Luke 17:11-19 (New International Version)
Ten Healed of Leprosy
11Now on his way to Jerusalem, Jesus traveled along the border between Samaria and Galilee. 12As he was going into a village, ten men who had leprosy met him. They stood at a distance 13and called out in a loud voice, “Jesus, Master, have pity on us!”
14When he saw them, he said, “Go, show yourselves to the priests.” And as they went, they were cleansed.
15One of them, when he saw he was healed, came back, praising God in a loud voice. 16He threw himself at Jesus’ feet and thanked him—and he was a Samaritan.
17Jesus asked, “Were not all ten cleansed? Where are the other nine? 18Was no one found to return and give praise to God except this foreigner?” 19Then he said to him, “Rise and go; your faith has made you well.”
There was a man who really wasn’t well thought of by the people in his community. He was a bad husband, he was a bad employee, he was even a bad neighbor. But on this day he wasn’t about to be a bad father. No, he remembered that it was his little girl’s birthday and he was making a last minute trip to the mall to buy her something special. The problem was that the little girl’s birthday fell on the day after Thanksgiving, also known as “Black Friday.” There wasn’t a parking spot to be found.
So as this man was driving around and around the parking lot, he began to get nervous because he didn’t want to be late for his little girl’s birthday party. So the man decided to do something that he hadn’t done in a long time. He decided to pray. He prayed, “God, I know that I’m not a good husband, or a good employee, or a good neighbor. But if only you will help me find a parking spot, I promise that I will change my ways forever.”
Just then a car pulled out in front of him, leaving him with a prime spot, right in front of the entrance. The man prayed again and he said, “Never mind. There’s one.”
We take God for granted don’t we? We miss the opportunity to give thanks to the giver of all things that are good. Sometimes we are just too busy and sometimes we just overlook the giver and all we see is the gift. Regardless of why we fail to give thanks, we all know that we do. What I don’t think that we realize is just how important it is to give thanks to God.
Our text tells us that Jesus is on his way to Jerusalem and he is traveling along the border between Samaria and Galilee. Galilee would have been a Jewish territory and Samaria would be, well, where the Samaritans tended to live. Both races tended to stay on their own side of the border because you didn’t interact with “those people”. These were the 1st Century version of the Hatfields and McCoys.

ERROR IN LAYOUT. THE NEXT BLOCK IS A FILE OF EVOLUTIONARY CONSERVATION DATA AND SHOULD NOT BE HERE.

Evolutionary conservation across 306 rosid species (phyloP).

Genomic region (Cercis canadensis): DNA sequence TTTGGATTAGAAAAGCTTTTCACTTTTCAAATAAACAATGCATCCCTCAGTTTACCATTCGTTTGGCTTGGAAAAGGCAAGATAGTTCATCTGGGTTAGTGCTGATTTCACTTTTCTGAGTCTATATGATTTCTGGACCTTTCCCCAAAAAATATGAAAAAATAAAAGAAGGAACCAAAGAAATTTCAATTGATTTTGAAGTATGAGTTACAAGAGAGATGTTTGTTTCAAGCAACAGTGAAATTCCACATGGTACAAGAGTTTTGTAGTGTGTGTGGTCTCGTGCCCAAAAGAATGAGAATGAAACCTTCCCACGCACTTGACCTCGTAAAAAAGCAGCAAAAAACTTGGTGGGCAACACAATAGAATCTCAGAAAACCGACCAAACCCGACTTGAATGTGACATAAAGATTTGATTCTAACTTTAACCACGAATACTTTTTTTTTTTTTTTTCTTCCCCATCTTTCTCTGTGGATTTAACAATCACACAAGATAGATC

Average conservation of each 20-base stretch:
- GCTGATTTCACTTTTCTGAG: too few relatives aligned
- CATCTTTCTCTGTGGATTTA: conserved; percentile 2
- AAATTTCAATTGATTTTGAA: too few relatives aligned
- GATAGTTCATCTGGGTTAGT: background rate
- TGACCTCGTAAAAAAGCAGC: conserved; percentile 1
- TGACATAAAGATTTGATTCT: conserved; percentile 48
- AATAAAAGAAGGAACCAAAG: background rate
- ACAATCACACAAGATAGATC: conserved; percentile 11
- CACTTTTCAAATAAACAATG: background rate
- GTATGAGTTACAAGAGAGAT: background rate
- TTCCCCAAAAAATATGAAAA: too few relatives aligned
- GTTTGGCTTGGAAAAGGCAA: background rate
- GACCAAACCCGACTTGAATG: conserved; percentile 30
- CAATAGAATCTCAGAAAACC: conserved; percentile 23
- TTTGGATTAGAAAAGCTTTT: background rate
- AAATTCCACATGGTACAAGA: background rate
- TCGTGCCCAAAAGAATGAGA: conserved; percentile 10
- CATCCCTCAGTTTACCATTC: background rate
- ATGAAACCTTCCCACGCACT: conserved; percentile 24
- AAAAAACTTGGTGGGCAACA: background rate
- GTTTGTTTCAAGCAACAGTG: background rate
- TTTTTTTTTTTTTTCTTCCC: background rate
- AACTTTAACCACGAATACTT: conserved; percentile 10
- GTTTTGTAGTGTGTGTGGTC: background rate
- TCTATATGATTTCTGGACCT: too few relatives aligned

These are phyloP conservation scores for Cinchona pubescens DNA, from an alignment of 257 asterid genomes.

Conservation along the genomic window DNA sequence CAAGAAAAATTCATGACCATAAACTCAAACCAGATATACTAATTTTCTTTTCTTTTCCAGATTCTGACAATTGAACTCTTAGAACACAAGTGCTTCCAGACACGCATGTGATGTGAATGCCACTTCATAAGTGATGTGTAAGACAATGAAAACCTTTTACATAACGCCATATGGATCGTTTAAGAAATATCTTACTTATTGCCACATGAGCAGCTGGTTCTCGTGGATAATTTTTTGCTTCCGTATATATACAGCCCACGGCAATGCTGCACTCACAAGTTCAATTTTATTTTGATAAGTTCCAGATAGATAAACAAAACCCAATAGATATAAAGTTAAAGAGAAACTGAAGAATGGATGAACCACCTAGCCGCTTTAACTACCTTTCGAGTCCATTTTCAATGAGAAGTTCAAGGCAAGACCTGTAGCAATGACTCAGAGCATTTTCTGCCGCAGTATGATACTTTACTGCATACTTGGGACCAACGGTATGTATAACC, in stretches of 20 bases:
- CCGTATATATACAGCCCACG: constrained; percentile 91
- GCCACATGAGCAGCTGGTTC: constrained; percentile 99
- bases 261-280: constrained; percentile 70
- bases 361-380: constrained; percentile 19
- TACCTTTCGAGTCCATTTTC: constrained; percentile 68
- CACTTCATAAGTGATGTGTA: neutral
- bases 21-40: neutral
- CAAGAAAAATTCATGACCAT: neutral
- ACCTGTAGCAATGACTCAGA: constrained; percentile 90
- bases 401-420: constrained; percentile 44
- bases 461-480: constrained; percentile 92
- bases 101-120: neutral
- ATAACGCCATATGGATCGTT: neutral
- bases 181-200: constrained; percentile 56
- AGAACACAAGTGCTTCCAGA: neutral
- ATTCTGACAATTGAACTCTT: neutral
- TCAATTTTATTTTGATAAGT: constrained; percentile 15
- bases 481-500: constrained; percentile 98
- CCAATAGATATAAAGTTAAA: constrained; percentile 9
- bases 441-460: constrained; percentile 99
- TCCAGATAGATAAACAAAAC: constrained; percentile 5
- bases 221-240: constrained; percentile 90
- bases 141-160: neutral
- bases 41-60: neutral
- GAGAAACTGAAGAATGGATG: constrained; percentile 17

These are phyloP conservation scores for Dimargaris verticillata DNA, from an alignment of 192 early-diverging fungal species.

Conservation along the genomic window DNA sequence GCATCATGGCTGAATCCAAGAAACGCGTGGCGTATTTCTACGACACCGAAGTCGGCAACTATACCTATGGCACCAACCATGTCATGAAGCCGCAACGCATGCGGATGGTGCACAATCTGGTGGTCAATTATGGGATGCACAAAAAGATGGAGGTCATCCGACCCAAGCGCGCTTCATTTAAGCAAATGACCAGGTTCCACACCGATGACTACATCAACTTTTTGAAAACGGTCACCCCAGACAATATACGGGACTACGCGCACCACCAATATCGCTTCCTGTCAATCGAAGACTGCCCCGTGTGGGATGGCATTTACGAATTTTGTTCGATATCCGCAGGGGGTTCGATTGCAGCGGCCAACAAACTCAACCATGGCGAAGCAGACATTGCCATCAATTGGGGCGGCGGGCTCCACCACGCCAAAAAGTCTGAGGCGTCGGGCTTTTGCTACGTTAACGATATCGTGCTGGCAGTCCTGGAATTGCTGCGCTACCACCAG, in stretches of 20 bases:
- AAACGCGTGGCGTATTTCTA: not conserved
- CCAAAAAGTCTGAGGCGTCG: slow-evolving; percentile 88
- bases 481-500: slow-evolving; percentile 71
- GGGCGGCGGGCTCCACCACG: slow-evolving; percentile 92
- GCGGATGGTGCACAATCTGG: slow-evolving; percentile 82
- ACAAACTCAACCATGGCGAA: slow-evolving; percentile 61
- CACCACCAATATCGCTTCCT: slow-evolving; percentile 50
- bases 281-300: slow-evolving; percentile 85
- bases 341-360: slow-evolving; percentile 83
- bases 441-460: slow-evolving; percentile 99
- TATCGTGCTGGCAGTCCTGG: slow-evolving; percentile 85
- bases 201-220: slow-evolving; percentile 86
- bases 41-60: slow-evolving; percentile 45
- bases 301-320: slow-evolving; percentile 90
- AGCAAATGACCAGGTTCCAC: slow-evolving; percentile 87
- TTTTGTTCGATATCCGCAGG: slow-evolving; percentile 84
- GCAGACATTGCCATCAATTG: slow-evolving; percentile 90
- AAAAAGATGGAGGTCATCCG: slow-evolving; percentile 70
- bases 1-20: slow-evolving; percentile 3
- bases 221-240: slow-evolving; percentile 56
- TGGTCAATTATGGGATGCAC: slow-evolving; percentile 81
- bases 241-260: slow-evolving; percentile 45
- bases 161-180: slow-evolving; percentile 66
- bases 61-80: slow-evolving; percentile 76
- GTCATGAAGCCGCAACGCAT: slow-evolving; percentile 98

As Jesus is traveling to Jerusalem he comes across a village. Just before he enters the village he is met by a group of ten men that are yelling at him from a distance. They aren’t yelling because they are mad and they aren’t at a distance because they are too lazy to come and talk to him directly. They are yelling from a distance because they have leprosy and the Law prevents them from interacting directly with people who do not have leprosy. They are quarantined.
So these ten lepers stand at a distance and they yell out to him, “Jesus, Master, have mercy on us.” It is clear that they were looking for Jesus to heal them. Evidently word had spread to them that Jesus had the ability to heal people of leprosy and they saw this as their opportunity to be restored.
Rather than heal them right on the spot, Jesus gave them a bit of a test first. He told them to go and show themselves to the priests. And it was only after they began that journey, after they stepped out in faith that they were healed. These 10 lepers were told to go and show themselves to the priests. And because they did this, because they were faithful to what Jesus had told them to do, because they put their trust in him, they were healed.
But this isn’t just another miracle healing from the life of Jesus. No, Luke tells this story because there is another important lesson to be learned. Luke continues by saying that one of the freshly cleansed lepers came back to thank Jesus. He praised God all of the way back and he threw himself at Jesus’ feet and he thanked him. And I love that Luke makes sure that everyone knows that the one person that did return was not Jewish like all of the other lepers. The one that returned was a Samaritan. A low-down, good-for-nothing Samaritan is the only one that came back to say “Thanks.”
Now I know that most of us would like to think that we would be the one leper that came back to say thanks to Jesus. We were raised to say “Please” and “Thank you” so it would come naturally to us to go back and make our appreciation known. But just how many times in any given day do we miss the opportunity to say thanks to God?
James 1:17 says “Every good and perfect gift is from above, coming down from the Father of the heavenly lights.” Are you in good health? That seems like a good thing to me, so it must be a gift from above. Did you enjoy the beautiful weather this weekend? Again, this is a gift from God. Do you have a roof over your head, food on your table, clothes on your back? Maybe we should give God thanks.